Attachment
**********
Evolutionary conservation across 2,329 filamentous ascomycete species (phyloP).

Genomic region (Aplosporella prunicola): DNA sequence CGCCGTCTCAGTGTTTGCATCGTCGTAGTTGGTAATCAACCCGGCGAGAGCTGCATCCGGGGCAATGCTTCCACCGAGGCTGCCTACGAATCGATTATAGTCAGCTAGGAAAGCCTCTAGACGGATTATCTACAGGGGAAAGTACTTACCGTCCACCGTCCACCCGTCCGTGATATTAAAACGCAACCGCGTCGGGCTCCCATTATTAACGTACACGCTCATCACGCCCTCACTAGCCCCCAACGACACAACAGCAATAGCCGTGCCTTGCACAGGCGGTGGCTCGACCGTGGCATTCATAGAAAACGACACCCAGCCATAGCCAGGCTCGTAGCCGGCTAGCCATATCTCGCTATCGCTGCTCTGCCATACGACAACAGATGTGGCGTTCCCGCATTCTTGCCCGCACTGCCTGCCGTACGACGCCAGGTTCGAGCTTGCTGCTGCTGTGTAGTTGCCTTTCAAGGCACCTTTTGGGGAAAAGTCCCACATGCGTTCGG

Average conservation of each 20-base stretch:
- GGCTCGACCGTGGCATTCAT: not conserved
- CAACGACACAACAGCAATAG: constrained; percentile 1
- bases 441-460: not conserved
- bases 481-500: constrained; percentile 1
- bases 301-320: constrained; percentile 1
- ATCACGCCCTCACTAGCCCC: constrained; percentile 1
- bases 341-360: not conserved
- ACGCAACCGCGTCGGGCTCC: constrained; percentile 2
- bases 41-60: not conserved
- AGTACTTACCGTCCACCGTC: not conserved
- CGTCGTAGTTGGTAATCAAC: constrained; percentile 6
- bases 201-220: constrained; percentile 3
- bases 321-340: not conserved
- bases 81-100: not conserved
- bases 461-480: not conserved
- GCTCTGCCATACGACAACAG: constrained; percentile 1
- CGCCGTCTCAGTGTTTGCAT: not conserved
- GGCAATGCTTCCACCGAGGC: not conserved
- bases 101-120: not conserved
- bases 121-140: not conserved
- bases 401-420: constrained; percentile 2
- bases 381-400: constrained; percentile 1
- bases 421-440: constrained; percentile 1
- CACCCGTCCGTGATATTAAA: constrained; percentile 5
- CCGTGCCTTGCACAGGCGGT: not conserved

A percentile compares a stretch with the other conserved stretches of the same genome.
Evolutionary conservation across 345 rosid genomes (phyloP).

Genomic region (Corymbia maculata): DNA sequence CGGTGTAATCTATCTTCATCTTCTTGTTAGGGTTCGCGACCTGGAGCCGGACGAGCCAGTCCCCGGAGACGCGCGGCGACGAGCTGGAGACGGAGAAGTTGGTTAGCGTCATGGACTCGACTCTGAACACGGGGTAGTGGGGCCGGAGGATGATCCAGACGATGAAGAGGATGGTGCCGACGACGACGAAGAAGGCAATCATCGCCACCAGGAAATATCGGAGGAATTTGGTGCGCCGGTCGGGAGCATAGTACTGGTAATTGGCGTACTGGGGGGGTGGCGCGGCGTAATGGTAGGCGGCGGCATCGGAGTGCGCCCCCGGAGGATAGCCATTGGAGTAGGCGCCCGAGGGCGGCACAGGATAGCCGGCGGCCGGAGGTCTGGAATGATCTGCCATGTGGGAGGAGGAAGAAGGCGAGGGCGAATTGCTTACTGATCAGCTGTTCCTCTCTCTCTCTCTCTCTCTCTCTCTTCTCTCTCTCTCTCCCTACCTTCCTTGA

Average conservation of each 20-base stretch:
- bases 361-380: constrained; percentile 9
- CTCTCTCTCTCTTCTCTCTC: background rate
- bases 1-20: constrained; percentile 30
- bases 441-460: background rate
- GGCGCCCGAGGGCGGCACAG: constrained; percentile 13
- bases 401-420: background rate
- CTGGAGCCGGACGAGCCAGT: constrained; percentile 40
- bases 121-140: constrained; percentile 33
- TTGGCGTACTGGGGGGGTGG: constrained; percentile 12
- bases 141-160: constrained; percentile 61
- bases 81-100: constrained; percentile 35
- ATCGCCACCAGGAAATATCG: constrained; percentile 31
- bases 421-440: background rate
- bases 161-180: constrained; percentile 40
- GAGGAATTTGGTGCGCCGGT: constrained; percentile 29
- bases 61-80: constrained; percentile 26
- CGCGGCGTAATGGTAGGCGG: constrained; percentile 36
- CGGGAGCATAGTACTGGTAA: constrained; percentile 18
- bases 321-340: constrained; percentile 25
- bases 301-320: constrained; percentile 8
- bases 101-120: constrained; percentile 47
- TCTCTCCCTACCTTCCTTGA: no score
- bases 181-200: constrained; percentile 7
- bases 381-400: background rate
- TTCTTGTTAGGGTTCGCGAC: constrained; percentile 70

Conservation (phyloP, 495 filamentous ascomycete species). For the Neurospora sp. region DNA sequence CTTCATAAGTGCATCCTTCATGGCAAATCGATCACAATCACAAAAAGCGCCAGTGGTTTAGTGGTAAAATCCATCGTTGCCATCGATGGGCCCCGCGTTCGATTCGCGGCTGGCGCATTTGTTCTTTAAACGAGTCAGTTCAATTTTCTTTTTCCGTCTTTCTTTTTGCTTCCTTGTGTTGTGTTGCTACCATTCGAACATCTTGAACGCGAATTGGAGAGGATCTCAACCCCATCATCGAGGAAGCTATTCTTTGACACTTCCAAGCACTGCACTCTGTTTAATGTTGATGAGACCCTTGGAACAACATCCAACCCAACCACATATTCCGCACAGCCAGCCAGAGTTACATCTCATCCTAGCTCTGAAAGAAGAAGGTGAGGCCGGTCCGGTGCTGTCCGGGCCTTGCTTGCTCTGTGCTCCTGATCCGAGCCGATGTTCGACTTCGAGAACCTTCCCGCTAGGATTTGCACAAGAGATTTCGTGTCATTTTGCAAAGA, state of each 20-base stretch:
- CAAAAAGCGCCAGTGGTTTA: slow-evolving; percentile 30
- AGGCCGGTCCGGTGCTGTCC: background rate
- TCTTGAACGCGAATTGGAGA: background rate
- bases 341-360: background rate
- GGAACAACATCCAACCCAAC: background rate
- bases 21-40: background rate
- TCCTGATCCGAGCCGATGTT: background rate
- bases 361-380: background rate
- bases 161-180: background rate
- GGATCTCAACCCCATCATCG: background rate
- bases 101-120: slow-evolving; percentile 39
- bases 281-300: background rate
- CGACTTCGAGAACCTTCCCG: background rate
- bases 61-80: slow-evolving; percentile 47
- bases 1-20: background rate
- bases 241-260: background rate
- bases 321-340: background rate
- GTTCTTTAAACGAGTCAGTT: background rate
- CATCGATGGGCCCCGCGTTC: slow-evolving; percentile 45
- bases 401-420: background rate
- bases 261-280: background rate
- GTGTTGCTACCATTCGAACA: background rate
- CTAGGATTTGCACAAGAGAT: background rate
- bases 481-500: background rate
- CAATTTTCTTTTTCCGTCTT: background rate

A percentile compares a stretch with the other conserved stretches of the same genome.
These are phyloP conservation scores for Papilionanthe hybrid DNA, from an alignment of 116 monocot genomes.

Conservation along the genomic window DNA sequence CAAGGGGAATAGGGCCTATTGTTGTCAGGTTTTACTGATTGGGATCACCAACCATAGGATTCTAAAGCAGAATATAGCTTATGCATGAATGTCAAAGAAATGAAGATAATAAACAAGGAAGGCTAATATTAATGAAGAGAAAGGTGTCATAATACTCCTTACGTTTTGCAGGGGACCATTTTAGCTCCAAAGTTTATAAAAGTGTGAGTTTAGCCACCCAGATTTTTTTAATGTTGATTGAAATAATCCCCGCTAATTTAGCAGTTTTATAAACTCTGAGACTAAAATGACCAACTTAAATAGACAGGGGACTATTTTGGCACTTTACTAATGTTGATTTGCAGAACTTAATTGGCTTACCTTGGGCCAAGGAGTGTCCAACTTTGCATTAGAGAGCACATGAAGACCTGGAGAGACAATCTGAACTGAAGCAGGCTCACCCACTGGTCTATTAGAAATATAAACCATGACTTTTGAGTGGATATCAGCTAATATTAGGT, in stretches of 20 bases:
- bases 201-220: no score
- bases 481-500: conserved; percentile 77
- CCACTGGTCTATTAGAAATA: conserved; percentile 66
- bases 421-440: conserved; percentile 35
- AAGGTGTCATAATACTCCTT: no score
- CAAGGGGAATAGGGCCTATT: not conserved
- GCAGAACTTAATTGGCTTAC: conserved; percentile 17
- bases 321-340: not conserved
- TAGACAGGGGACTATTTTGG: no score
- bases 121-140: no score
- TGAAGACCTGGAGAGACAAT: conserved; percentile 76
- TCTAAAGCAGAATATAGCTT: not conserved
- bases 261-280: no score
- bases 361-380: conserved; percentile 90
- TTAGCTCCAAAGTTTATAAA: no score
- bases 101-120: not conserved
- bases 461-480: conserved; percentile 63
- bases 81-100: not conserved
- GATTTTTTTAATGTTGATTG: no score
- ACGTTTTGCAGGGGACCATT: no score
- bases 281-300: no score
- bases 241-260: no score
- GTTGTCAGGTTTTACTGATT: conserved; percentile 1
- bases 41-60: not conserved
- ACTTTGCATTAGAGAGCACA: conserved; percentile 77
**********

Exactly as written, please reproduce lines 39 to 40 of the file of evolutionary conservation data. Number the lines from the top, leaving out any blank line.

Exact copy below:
- CTGGAGCCGGACGAGCCAGT: constrained; percentile 40
- bases 121-140: constrained; percentile 33